In recent times Linfieldfc.com has discovered and reported on the war service and football history of former players, Lance Corporal Johnny Collins, Corporal James McFarland who displayed incredible bravery on the battlefield in the South African Boer war and league winner WJ Anderson.
In addition, Linfieldfc.com has discovered and reported on the wartime service of two of our Seven Trophy winning heroes in 1921/22 - Bob Wallace and Bill Savage.
Just as the remains of soldiers from over a century ago continue to be found in the former battlefields of Belgium and the Somme, this club continues to rediscover and relate the identities and tales of more of our own brave men who served not just in the colours of their club, but also in the uniform of their country in conflicts overseas.
Today we can reveal the identity and story of another Linfield player who served in the First World War and who as we can reveal at the end of the story, somehow survived the carnage and returned home to resume his football career.
A week or two ago while researching another player in the treasure trove that is the personal handwritten archive archives of the former chairman, the late David Crawford, I stumbled upon, on the same page another military player who I was certain had not been recognised by the club, whose books he had been on, over one hundred years previously.
I am reproducing below the archive entries for Corporal William O’Hagan, as they are recorded by the late David Crawford.
It is particularly appropriate that Corporal O’Hagan is remembered today, as it is the anniversary of his passing in 1972 .. and with the recent Armed forces day fresh in mind .. and also with the poignant Somme anniversary date of July 1 only a matter of days away.
Corporal William O’Hagan was a 6ft 1 tall and 12 and a half stone goalkeeper.
He was born on August 8, 1890 in Buncrana, County Donegal.
He first played football for Rock Rangers BC, St Columbs college in Londonderry and then Londonderry Guild and Derry Celtic.
In March 1912 he earned a junior international cap against Scotland and in the same year, he moved to Scotland where he played for Third Lanark.
He made 22 appearances in his first season at St. Mirren in 1912/13 and by the 1914/15 season, he had played 108 games for St. Mirren.
The First World War broke out in 1914 and William joined the Scottish Horse Gordon's regiment in 1915.
He served at Gallipoli, Egypt, Salonica and France and was a Corporal in the Second Battalion Highland Light Infantry.
He was a Military player who was stationed at Fermoy at Kilroot in 1918.
He was with the Royal Fusiliers, in Carrickfergus in 1918.
Towards the end of the war, he signed for Linfield in July 1918.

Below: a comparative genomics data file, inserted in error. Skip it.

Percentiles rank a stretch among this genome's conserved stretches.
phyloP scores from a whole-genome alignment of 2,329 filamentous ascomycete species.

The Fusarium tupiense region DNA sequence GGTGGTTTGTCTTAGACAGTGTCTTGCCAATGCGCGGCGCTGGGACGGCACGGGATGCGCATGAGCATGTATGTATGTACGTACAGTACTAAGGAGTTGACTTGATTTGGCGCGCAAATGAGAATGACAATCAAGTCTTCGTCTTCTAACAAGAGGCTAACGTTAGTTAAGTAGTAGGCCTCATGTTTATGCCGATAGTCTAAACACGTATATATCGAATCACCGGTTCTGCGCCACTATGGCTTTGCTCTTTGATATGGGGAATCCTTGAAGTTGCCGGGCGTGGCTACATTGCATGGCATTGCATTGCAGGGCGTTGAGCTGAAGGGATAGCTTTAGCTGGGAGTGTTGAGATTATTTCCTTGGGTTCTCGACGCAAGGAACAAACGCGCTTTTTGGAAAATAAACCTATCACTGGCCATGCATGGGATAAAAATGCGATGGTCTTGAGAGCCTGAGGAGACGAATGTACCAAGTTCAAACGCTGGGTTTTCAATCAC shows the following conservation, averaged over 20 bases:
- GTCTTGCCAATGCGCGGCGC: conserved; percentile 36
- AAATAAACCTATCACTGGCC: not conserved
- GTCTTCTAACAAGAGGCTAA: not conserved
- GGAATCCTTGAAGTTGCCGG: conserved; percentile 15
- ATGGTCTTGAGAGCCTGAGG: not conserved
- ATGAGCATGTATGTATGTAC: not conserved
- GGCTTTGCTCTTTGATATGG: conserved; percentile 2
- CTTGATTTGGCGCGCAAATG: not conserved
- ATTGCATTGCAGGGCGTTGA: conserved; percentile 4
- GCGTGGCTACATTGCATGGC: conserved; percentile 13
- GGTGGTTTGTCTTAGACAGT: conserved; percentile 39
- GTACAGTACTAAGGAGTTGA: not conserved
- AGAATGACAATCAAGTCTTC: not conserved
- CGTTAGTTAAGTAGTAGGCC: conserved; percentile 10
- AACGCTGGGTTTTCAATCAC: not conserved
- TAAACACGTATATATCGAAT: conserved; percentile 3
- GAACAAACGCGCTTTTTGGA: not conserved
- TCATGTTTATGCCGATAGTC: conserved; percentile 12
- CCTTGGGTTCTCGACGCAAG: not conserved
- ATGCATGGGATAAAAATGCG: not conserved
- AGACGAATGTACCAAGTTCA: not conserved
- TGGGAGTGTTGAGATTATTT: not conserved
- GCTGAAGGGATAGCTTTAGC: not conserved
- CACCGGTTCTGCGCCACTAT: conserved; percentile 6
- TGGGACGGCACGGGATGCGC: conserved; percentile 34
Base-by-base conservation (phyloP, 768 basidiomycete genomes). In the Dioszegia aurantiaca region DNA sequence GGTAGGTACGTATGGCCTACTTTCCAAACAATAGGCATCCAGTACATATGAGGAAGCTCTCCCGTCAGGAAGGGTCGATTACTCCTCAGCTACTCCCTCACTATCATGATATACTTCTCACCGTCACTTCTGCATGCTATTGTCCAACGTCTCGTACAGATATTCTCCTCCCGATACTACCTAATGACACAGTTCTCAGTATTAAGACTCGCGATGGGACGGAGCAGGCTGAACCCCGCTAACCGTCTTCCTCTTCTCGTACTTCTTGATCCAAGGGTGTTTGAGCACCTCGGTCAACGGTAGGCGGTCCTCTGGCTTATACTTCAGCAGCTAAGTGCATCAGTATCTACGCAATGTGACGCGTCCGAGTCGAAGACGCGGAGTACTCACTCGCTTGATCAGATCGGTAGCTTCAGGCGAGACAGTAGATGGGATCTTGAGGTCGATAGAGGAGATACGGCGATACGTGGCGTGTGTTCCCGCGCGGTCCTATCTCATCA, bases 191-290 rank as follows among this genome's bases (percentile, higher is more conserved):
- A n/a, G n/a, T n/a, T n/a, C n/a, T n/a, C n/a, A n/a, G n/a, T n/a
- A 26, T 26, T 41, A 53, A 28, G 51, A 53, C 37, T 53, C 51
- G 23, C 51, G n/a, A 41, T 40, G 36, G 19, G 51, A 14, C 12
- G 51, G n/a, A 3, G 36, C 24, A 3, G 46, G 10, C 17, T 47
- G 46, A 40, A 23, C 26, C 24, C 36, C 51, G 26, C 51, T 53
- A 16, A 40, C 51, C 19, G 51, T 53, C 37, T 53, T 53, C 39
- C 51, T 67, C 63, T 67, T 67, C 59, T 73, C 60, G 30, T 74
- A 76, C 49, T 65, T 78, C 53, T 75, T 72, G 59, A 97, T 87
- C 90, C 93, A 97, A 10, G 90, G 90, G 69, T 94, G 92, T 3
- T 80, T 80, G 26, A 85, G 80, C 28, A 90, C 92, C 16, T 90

He only played 4 Linfield games as goalkeeper in late 1918.
He made his debut in a 1-0 league win away to Belfast Celtic on November 16, 1918.
He also played in a 2-1 City Cup win away v Cliftonville on December 14, 1918
and in a 1-1 home City Cup draw v Belfast Celtic on December 21, 1918.
He returned to St Mirren in 1919 where he made a further 72 appearances, including games in the Scottish League Victory cup.
At St Mirren he had a benefit game against an international eleven on April 20, 1920.
He earned 2 international caps v England and Wales in 1919/20 - a 1-1 home draw against England on October 25, 1919 and a 2-2 draw against Wales on February 14, 1920.
In season 1921/22, he made 7 appearances for Airdrie.
He was with Norwich City in seasons 1921/22 and 1922/23 and in total, he made 57 appearances for Norwich.
He then played for Fordsons and in 1924/25 he made 3 appearances for Aberdare, before returning to Fordsons in 1925/26 and then retiring from the game, aged 37.
He was the nephew of Charlie O'Hagan who was capped 11 times between 1905 and 1909 and who was manager of Norwich City between 1920 and 1921.
Corporal O’Hagan passed away, aged 81, in Prescot, Merseyside on this June 29 date in 1972.
The omission of Corporal William O’Hagan (as with other similar recent "discoveries") from the club's war records was unfortunate and unintended and some belated recognition can hopefully be given to him by this article and by the addition of his name to the war memorial in due course.
Linfield FC trusts that this report can be a worthy tribute and do justice to the memory of one of our former players and our appreciation is once again extended to our military history expert, Johnny Jamison for discovering the images below, including the one of the medal index card which marks the service of Corporal O’Hagan in the First World War over one hundred years ago.
Linfield FC salutes with pride and fond affection the service and the memory of Corporal William O’Hagan (and all his colleagues) and trusts that their souls are resting in eternal peace.
Audaces Fortuna Juvat